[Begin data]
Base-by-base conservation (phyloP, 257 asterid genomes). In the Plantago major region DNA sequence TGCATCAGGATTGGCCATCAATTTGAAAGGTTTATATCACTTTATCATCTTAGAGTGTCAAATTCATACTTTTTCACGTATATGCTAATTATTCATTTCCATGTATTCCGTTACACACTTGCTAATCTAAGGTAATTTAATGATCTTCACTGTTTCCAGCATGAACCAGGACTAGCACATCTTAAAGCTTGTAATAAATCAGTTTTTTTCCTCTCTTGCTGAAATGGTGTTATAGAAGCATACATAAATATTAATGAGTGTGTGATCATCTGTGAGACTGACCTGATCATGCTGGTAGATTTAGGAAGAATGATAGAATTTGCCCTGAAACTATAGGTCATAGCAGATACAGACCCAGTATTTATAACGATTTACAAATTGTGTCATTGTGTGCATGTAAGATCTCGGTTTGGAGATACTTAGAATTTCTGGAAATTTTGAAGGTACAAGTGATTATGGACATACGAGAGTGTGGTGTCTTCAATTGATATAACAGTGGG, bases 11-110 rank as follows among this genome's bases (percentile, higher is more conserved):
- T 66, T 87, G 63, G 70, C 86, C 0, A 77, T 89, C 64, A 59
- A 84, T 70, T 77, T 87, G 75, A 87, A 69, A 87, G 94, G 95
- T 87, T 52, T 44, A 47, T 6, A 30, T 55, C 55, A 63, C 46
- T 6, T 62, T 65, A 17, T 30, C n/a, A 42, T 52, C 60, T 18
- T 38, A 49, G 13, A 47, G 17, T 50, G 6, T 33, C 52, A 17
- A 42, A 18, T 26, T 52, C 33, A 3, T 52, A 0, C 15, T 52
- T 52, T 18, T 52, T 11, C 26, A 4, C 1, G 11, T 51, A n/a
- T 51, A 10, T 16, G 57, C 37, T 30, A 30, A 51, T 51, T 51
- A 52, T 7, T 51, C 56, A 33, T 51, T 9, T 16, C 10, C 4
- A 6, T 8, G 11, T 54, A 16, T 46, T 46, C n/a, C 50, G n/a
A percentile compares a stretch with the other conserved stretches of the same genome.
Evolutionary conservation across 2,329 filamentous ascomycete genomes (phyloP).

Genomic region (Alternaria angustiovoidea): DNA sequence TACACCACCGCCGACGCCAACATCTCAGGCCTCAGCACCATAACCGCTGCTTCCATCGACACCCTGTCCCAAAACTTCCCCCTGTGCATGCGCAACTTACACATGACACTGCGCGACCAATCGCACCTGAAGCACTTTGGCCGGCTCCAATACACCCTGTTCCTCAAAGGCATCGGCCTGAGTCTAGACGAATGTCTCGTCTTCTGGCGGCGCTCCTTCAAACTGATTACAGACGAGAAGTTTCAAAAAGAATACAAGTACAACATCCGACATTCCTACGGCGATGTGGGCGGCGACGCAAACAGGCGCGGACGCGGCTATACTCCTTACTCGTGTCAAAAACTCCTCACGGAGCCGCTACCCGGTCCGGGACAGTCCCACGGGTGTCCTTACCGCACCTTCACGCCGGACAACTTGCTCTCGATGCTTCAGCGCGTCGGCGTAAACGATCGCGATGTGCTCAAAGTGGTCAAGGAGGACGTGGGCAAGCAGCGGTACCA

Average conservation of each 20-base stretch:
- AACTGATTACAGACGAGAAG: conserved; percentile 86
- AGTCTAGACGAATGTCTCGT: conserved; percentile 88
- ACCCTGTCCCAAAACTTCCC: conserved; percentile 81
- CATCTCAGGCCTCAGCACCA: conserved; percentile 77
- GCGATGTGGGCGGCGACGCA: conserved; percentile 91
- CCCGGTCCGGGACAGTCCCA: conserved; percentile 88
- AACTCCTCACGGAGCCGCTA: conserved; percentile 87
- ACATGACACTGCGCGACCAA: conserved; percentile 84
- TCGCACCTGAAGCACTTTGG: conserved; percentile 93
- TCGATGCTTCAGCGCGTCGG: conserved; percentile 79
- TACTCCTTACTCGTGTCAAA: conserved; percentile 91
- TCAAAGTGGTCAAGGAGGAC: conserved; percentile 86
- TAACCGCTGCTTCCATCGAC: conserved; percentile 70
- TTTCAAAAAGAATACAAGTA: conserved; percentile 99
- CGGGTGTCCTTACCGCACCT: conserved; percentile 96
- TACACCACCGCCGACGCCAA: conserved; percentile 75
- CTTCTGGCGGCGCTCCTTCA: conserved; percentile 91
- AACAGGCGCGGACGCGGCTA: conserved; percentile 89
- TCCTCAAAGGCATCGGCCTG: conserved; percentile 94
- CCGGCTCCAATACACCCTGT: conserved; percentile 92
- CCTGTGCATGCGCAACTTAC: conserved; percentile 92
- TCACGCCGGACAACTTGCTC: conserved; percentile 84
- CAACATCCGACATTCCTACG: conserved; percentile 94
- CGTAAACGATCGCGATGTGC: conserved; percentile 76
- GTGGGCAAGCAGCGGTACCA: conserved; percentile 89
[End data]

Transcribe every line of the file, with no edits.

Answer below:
Base-by-base conservation (phyloP, 257 asterid genomes). In the Plantago major region DNA sequence TGCATCAGGATTGGCCATCAATTTGAAAGGTTTATATCACTTTATCATCTTAGAGTGTCAAATTCATACTTTTTCACGTATATGCTAATTATTCATTTCCATGTATTCCGTTACACACTTGCTAATCTAAGGTAATTTAATGATCTTCACTGTTTCCAGCATGAACCAGGACTAGCACATCTTAAAGCTTGTAATAAATCAGTTTTTTTCCTCTCTTGCTGAAATGGTGTTATAGAAGCATACATAAATATTAATGAGTGTGTGATCATCTGTGAGACTGACCTGATCATGCTGGTAGATTTAGGAAGAATGATAGAATTTGCCCTGAAACTATAGGTCATAGCAGATACAGACCCAGTATTTATAACGATTTACAAATTGTGTCATTGTGTGCATGTAAGATCTCGGTTTGGAGATACTTAGAATTTCTGGAAATTTTGAAGGTACAAGTGATTATGGACATACGAGAGTGTGGTGTCTTCAATTGATATAACAGTGGG, bases 11-110 rank as follows among this genome's bases (percentile, higher is more conserved):
- T 66, T 87, G 63, G 70, C 86, C 0, A 77, T 89, C 64, A 59
- A 84, T 70, T 77, T 87, G 75, A 87, A 69, A 87, G 94, G 95
- T 87, T 52, T 44, A 47, T 6, A 30, T 55, C 55, A 63, C 46
- T 6, T 62, T 65, A 17, T 30, C n/a, A 42, T 52, C 60, T 18
- T 38, A 49, G 13, A 47, G 17, T 50, G 6, T 33, C 52, A 17
- A 42, A 18, T 26, T 52, C 33, A 3, T 52, A 0, C 15, T 52
- T 52, T 18, T 52, T 11, C 26, A 4, C 1, G 11, T 51, A n/a
- T 51, A 10, T 16, G 57, C 37, T 30, A 30, A 51, T 51, T 51
- A 52, T 7, T 51, C 56, A 33, T 51, T 9, T 16, C 10, C 4
- A 6, T 8, G 11, T 54, A 16, T 46, T 46, C n/a, C 50, G n/a
A percentile compares a stretch with the other conserved stretches of the same genome.
Evolutionary conservation across 2,329 filamentous ascomycete genomes (phyloP).

Genomic region (Alternaria angustiovoidea): DNA sequence TACACCACCGCCGACGCCAACATCTCAGGCCTCAGCACCATAACCGCTGCTTCCATCGACACCCTGTCCCAAAACTTCCCCCTGTGCATGCGCAACTTACACATGACACTGCGCGACCAATCGCACCTGAAGCACTTTGGCCGGCTCCAATACACCCTGTTCCTCAAAGGCATCGGCCTGAGTCTAGACGAATGTCTCGTCTTCTGGCGGCGCTCCTTCAAACTGATTACAGACGAGAAGTTTCAAAAAGAATACAAGTACAACATCCGACATTCCTACGGCGATGTGGGCGGCGACGCAAACAGGCGCGGACGCGGCTATACTCCTTACTCGTGTCAAAAACTCCTCACGGAGCCGCTACCCGGTCCGGGACAGTCCCACGGGTGTCCTTACCGCACCTTCACGCCGGACAACTTGCTCTCGATGCTTCAGCGCGTCGGCGTAAACGATCGCGATGTGCTCAAAGTGGTCAAGGAGGACGTGGGCAAGCAGCGGTACCA

Average conservation of each 20-base stretch:
- AACTGATTACAGACGAGAAG: conserved; percentile 86
- AGTCTAGACGAATGTCTCGT: conserved; percentile 88
- ACCCTGTCCCAAAACTTCCC: conserved; percentile 81
- CATCTCAGGCCTCAGCACCA: conserved; percentile 77
- GCGATGTGGGCGGCGACGCA: conserved; percentile 91
- CCCGGTCCGGGACAGTCCCA: conserved; percentile 88
- AACTCCTCACGGAGCCGCTA: conserved; percentile 87
- ACATGACACTGCGCGACCAA: conserved; percentile 84
- TCGCACCTGAAGCACTTTGG: conserved; percentile 93
- TCGATGCTTCAGCGCGTCGG: conserved; percentile 79
- TACTCCTTACTCGTGTCAAA: conserved; percentile 91
- TCAAAGTGGTCAAGGAGGAC: conserved; percentile 86
- TAACCGCTGCTTCCATCGAC: conserved; percentile 70
- TTTCAAAAAGAATACAAGTA: conserved; percentile 99
- CGGGTGTCCTTACCGCACCT: conserved; percentile 96
- TACACCACCGCCGACGCCAA: conserved; percentile 75
- CTTCTGGCGGCGCTCCTTCA: conserved; percentile 91
- AACAGGCGCGGACGCGGCTA: conserved; percentile 89
- TCCTCAAAGGCATCGGCCTG: conserved; percentile 94
- CCGGCTCCAATACACCCTGT: conserved; percentile 92
- CCTGTGCATGCGCAACTTAC: conserved; percentile 92
- TCACGCCGGACAACTTGCTC: conserved; percentile 84
- CAACATCCGACATTCCTACG: conserved; percentile 94
- CGTAAACGATCGCGATGTGC: conserved; percentile 76
- GTGGGCAAGCAGCGGTACCA: conserved; percentile 89